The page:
Christopher Nolan movies are always events.
Larger-than-life, action-packed, ideas-driven and (mostly) original, they're created to be big screen spectacles that awe mass audiences and drive hefty returns. For Nolan to say that his latest, “ Tenet,” a palindromic global spy thriller starring John David Washington, is his most ambitious is no small thing. Add the fact that it’s the first major Hollywood film in the COVID-era to open in U.S. cinemas in almost six months and you can understand why even “event film” feels too small for “Tenet.”
In the best of times releasing a film is exciting and tense. But now?
“This is a very heightened experience for all of us,” Nolan said.
It is a film that has been brewing in Nolan’s mind, in some ways, for decades. It started with an image of a bullet being sucked back into the gun. He toyed with the symbolic concept in “Memento,” but always wanted to make it more concrete. Over the next 20 years, Nolan and his producer and wife Emma Thomas would see their films amass nearly $4.8 billion at the box office. And with each new one, they challenged themselves to go further.
With a starry ensemble including Robert Pattinson, Elizabeth Debicki, Kenneth Branagh and, naturally, Michael Caine, “Tenet” takes audiences to Tallinn, Estonia, Italy’s Amalfi Coast, England, Oslo, Denmark, Mumbai and Southern California’s Mojave Desert as Washington’s character, The Protagonist, tries to save the world. Seven international locations is a massive undertaking for any film, but in each one there was a big action set piece to accomplish.
“I think back to where we were even 10 years ago and one or two of the set pieces in ‘Tenet’ could have probably been the climax of one of those earlier movies,” Thomas laughed.
To give a sense of its scale, consider the 747 jumbo jet crash sequence. Everyone assumed at the beginning that the grandiose concept would be accomplished with computer graphics and miniatures.
“But as we looked into it, the team became convinced that the most efficient way to do it, even from a financial point of view, the sensible way to do it was to buy a 747 and crash it,” Nolan said. “It sounds bizarre to say sensible, but it actually wound up getting us what we wanted on screen at a reasonable cost.”
There is very little CG in the film at all, which Nolan is particularly proud of. His cinematographer Hoyte van Hoytema would often hoist the massive IMAX camera on his shoulder and shoot the actors and stunt performers, including Washington and Pattinson bungee-jumping up the side of a building in Mumbai.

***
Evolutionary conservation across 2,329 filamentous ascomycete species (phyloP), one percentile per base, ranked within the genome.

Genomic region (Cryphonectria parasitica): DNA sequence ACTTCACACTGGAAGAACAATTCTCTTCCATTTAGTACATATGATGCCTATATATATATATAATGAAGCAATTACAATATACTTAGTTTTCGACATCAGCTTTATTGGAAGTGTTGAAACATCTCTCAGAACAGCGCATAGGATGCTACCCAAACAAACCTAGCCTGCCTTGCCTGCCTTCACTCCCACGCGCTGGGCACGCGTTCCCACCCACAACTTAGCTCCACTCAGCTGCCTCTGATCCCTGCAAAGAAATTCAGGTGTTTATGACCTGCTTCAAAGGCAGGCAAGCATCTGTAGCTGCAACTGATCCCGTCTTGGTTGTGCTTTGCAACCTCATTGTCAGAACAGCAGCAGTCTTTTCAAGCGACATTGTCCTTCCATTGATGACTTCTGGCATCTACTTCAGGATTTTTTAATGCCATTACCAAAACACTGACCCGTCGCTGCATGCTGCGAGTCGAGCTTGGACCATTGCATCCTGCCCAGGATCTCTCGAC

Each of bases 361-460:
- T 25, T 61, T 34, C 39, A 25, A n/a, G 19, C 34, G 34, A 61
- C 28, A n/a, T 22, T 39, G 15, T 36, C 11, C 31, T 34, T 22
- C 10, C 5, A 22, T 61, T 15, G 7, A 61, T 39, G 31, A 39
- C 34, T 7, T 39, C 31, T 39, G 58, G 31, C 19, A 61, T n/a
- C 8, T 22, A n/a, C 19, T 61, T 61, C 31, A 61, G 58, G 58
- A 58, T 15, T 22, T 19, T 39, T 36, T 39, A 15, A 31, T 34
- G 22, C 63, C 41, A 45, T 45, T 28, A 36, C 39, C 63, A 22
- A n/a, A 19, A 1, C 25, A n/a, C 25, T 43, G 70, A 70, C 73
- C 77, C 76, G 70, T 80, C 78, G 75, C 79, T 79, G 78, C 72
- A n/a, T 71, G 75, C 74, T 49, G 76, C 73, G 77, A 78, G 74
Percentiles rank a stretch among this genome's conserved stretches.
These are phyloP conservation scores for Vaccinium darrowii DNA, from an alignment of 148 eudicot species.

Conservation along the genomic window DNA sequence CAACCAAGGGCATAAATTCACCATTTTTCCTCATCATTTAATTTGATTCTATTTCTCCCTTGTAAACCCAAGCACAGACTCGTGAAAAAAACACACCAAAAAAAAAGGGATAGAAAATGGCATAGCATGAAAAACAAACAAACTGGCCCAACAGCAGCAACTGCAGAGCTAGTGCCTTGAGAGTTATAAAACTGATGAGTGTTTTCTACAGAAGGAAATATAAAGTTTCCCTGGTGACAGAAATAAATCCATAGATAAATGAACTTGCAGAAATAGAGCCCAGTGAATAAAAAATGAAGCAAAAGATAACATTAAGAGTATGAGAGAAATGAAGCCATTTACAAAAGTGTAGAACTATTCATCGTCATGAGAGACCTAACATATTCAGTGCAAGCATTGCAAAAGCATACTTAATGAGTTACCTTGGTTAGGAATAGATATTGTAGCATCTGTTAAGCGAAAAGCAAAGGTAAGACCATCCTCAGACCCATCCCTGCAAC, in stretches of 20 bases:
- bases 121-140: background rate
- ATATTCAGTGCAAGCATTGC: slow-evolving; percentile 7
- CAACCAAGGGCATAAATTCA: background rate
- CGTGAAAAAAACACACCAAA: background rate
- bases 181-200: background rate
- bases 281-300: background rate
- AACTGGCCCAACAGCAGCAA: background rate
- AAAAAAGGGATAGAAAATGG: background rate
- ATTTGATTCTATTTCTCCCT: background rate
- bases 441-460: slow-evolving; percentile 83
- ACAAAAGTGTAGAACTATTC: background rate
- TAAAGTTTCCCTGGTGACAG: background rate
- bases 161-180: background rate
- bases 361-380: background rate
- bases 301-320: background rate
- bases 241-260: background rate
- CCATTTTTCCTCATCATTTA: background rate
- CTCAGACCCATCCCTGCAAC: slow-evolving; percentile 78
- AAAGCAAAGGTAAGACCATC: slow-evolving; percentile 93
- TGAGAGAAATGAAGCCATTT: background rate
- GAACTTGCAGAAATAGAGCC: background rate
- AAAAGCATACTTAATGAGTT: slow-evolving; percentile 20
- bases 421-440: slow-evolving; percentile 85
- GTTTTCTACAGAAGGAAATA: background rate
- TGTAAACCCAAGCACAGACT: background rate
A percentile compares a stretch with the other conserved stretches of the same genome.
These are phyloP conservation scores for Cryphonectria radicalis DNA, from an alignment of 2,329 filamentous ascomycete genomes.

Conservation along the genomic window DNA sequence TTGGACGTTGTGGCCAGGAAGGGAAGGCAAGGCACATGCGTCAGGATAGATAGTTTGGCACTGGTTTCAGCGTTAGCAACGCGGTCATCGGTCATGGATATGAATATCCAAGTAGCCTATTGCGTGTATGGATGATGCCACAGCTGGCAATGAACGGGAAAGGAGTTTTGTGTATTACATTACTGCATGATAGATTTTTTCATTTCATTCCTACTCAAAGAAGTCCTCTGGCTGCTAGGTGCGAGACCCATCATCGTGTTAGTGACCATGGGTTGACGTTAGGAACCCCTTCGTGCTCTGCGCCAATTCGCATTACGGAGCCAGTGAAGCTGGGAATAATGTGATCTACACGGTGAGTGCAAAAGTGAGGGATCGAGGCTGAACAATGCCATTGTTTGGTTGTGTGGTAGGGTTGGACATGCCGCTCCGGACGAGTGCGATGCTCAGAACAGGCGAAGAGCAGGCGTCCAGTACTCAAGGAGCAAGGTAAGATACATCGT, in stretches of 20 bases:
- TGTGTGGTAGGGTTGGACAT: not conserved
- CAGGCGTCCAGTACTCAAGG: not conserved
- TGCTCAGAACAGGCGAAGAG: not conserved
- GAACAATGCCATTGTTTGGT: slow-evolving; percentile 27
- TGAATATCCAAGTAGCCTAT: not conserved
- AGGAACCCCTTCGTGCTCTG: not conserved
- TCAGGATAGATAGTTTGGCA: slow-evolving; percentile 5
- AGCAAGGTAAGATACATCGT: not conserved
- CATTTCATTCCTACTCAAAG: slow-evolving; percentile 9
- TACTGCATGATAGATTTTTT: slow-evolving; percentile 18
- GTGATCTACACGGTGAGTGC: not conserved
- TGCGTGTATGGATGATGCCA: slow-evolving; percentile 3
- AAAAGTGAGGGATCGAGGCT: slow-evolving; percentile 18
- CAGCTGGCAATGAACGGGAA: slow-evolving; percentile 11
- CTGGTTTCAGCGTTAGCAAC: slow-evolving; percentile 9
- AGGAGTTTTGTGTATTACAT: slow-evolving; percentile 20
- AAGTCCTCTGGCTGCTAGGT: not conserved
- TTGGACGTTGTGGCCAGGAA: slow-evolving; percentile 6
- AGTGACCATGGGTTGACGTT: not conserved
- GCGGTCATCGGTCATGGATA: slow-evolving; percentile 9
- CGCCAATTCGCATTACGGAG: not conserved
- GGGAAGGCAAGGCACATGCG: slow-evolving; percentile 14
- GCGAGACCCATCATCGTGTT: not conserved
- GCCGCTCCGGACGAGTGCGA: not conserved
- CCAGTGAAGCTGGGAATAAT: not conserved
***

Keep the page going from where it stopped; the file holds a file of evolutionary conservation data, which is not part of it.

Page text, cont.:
Part of the reason Nolan can push the action is that he relies on teams he’s used before. For the water sequences, Nolan called on a marine unit he used in “Dunkirk.” For the car chases, he brought back the man who flipped the Joker truck in “The Dark Knight.”
“You want to feel a little overwhelmed,” Nolan said. “And you want a team around you who can pull off what you’re asking.”
Thomas also noted that Nolan pushes the narrative more than he has before. “Tenet” challenges audiences to think about concepts like inversion and entropy. He said it does for the spy genre what “Inception” did for the heist genre.
If that’s a little heady to process, it’s OK. One of his characters advises The Protagonist not to try to understand it, but to feel it. It’s what Nolan recommends too.
“The film is intended as an entertainment. It’s a thrill ride, first and foremost,” Nolan said. “You really want them to just sit back, enjoy the ride. It’s a spy story. It’s a familiar genre. So there are plenty of ways in for the audience to just have a great time at the movies. If there’s stuff beyond that that people want to kind of puzzle, whether that resonates or, you know, lingers on in the mind once you’ve seen the film, hopefully that’s a bonus.”
Thomas is still discovering new nuances even after seeing it, “more times than I choose to count.” While editing and finishing the film, they watched it from beginning to end every Friday to check that any changes made worked.
“The more you come to understand the way things are working in the film, the more you see,” she said.
The only way to do so for the foreseeable future is on the big screen. And after months of uncertainty, “Tenet” is actually opening in
Washington said submitting again to the big screen was a “great escape.”
“You do forget about everything for those two and a half hours,” Washington said. “You forget about what’s happening.”
Nolan is “very pleased” with Warner Bros.’ innovative release plan that is allowing for a slow, patient and safe roll out. He also said it’s “completely understandable and completely fine” if some audiences aren’t yet ready to rush back to the
Not only does the slow roll out remind him of seeing movies as a kid, when he could see “Star Wars” in Ohio at his grandmother’s in the summer, and then again when it opened in England at Christmastime, but it also might be more gratifying than headlines about record opening weekends.
“From an emotional point of view, it’s become tougher and tougher for filmmakers who spent years and years working on something and, even in success, it’s done in the culture within three weeks,” he said. “I think in some ways for the people who’ve made the film, it might actually feel more complete when all is said and done.”
Follow AP Film Writer Lindsey Bahr on Twitter: www.twitter.com/ldbahr
Lindsey Bahr, The Associated Press